Heritage Category:
Listed Building
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Date first listed:
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Statutory Address:

The building or site itself may lie within the boundary of more than one authority.

Greater London Authority
Greenwich (London Borough)
National Grid Reference:
TQ 43079 77117


786/0/10158 ACADEMY ROAD 17-JUL-03 Church of St Michael and All Angels, O ld Royal Military Academy

GV II Originally chapel to Royal Military Academy, later garrison church. Foundation stone laid in 1902 by Earl Roberts and completed in 1904 to the designs of Major Hemming of the Royal Engineers. Perpendicular style and cruciform plan. Red brick in Flemish bond with stone dressings and slate roof with octagonal lead cupola and weathervane. Five bay nave, lower one bay chancel, west porch, transepts with further entrances and vestry to north transept. EXTERIOR: West front has a large arched window flanked by octagonal brick and stone turrets and a square porch with buttresses and elliptical arch. Nave has triple cinquefoil windows under elliptical arches and are divided by buttresses. Gabled transepts, the south transept with offset buttresses and door flanked by sidelights in west side. The north transept has two tall octagonal crenellated turrets with a vestry below, vestry entrance to the east and and a further splayed entrance into the church to the west for the use of soldier staff of the Academy and their families. Chancel has arched and traceried east window and offset buttresses. INTERIOR: Wooden hammerbeam roof supported on stone corbels. West window has stained glass of 1920 by Christopher Whall which has a representation of the front parade of the Royal Military Academy, the motto "QUO FAS ET GLORIA DUCUNT" and soldiers in various historical dress paying homage to the Virgin and Child. Oak panelled lower walls. Originally the church had seats rather than pews which were fitted in c1934. Fretted Perpendicular style screen with marble base and memorials up two marble steps and attached to the screen is an octagonal carved pulpit with marble base with memorials. The chancel has carved oak choir stalls, gallery to the north and organ chamber to the south. There is a memorial to the south in the form of an oriel window to Herbert Jones Fleming, 1911-1914 and 1918-22. To the north chancel wall is an attached oval marble of St Michael vanquishing the devil. The Sanctuary has a marble floor and railings with cast iron scrollwork balustrading and wooden handrail. Elaborate panelling incorporating three sedilia with elaborate canopies to left and two similar to right. The wooden reredos and east window form the Addiscombe Memorial of 1906-07. The reredos depicts Christ in Majesty flanked by St Thomas, Joshua, St Bartholomew and Longinus. The side windows to the Sanctuary have to the north St Michael and St Raphael and to the south St Uriel and St Gabriel. A particular interest is the wealth of memorials to alumni of the royal Military Academy, mainly tablets in the oak panelling to the north and south walls of the nave. By the pulpit is a memorial to Christopher Chevenix Trench who died of a fever in South Africa, a bronze statue with shield and octagonal canopy. There is a brass plaque to the memory of Richard Henry Jelf d.1913, Governor of the Royal Military Academy and responsible for getting the chapel built. There are tablets to Earl Kitchener of Khartoum, Col. Commandant of the Royal Engineers, Field Marshall Earl Roberts of Kandahar and a plaque to General Sir Robert Mansergh, Adjutant at the Royal Military Academy. A brass Kohina memorial of 1944 was brought here from Africa in 1981. There are numerous other memorial tablets. HISTORY: The chapel was built for the Gentleman cadets of the royal Military Academy because until 1904 they had to use the Garrison Church of St George at the east end of the Front Parade which was a mile away and not very convenient. The estimated cost was o5000, the architect Major E H Hemming RE and the work supervised by the Commander Royal Engineers Woolwich. Until the closure of the Royal Military Academy in 1939 the chapel provided for the spiritual needs of the Gentleman Cadets destined for the Royal Artillery, Royal Engineers and Royal Signals. When the Garrison Church of St George was destroyed by a German flying bomb in 1944 this chapel became the Garrison Church. Besides being a place of worship, the chapel was always intended to be a "campo Santo" for memorials to those trained at the Academy who had died in the service of their country, and the many rolls of honour and inscribed brass or copper plates attest to this role.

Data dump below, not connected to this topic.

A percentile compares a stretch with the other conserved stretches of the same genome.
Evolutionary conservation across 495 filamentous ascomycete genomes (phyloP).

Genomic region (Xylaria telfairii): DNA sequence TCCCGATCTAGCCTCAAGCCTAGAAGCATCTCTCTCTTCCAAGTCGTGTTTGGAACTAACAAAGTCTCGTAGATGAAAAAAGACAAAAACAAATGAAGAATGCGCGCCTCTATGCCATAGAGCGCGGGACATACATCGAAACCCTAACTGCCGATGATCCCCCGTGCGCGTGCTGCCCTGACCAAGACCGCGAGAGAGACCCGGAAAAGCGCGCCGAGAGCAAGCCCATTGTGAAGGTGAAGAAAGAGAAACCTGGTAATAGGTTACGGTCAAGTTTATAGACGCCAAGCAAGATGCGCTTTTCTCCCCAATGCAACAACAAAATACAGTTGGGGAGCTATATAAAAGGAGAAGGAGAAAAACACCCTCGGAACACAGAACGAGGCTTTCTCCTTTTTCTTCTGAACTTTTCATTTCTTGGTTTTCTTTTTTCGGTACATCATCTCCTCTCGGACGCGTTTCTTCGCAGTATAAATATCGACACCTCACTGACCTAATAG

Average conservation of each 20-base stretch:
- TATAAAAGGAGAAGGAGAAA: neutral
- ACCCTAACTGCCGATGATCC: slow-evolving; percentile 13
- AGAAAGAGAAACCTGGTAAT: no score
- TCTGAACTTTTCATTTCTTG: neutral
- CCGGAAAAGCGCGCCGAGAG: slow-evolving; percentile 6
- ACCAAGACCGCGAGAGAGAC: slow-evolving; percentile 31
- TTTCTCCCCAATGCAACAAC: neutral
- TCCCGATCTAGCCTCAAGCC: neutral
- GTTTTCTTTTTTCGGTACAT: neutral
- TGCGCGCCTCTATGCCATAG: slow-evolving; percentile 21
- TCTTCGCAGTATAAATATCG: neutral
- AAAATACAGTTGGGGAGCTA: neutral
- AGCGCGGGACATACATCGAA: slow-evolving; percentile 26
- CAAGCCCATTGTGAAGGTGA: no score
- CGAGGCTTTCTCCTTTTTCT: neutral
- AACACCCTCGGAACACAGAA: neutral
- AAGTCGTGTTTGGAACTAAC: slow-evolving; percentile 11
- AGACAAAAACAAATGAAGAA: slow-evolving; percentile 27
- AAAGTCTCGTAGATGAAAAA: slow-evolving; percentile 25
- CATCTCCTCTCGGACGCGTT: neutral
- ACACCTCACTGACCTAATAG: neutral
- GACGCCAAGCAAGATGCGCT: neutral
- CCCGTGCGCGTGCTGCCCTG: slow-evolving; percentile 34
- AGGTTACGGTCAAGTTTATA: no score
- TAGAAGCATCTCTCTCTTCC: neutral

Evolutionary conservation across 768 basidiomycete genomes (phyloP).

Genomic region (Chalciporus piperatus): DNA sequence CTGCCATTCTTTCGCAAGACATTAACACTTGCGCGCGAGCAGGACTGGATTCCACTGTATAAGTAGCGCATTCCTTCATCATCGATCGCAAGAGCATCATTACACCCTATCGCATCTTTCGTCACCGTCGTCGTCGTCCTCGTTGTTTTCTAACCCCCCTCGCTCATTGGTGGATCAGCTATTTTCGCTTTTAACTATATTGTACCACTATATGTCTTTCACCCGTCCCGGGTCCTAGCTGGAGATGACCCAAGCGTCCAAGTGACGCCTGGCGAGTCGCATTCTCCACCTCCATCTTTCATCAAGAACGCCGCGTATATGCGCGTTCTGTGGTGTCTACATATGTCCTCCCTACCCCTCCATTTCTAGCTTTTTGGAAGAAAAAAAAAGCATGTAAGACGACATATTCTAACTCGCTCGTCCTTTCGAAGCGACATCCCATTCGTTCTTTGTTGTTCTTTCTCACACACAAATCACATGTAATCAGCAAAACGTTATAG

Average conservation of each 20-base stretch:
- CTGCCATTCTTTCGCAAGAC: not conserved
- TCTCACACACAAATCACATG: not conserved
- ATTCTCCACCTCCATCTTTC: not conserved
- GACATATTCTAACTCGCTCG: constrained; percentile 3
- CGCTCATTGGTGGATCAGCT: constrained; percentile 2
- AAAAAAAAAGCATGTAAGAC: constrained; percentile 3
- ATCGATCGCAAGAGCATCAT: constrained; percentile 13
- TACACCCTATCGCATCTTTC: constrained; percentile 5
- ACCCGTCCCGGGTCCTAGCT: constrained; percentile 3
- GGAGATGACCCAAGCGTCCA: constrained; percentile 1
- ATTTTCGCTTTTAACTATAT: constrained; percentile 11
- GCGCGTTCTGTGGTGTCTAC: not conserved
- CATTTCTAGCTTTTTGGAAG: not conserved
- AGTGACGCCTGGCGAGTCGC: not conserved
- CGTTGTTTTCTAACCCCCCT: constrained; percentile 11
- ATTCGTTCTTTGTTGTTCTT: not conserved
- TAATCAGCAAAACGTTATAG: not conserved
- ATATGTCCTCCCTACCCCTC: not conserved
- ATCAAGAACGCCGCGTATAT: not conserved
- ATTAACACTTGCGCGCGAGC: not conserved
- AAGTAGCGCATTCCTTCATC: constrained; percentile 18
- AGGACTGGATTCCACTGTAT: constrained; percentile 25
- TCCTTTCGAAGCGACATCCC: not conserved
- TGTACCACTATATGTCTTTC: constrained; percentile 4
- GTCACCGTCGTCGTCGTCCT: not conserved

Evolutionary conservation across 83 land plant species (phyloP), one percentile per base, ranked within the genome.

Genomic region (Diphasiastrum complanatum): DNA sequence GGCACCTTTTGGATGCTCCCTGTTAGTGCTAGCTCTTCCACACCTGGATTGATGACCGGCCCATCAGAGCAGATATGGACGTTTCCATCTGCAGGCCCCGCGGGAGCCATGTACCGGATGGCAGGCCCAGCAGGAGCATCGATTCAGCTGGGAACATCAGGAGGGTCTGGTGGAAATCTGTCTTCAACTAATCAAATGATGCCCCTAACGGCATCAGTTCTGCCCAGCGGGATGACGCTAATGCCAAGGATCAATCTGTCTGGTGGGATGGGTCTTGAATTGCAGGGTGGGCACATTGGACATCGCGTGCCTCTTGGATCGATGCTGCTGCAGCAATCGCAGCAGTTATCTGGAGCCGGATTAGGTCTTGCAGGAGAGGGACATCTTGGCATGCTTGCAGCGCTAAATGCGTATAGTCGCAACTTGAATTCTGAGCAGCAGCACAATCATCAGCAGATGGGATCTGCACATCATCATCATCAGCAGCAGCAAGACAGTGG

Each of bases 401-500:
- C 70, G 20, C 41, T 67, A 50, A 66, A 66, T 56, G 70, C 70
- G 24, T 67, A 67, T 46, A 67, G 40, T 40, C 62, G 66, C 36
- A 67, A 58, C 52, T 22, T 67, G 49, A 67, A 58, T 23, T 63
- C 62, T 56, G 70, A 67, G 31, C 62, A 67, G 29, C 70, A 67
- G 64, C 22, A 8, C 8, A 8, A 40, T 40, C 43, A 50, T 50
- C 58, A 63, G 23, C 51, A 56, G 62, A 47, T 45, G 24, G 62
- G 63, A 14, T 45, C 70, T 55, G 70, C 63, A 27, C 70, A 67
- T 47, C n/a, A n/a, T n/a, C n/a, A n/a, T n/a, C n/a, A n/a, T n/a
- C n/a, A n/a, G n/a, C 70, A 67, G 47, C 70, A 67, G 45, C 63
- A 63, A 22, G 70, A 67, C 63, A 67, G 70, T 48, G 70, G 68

[BOE London:South p289.]


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This building is listed under the Planning (Listed Buildings and Conservation Areas) Act 1990 as amended for its special architectural or historic interest.

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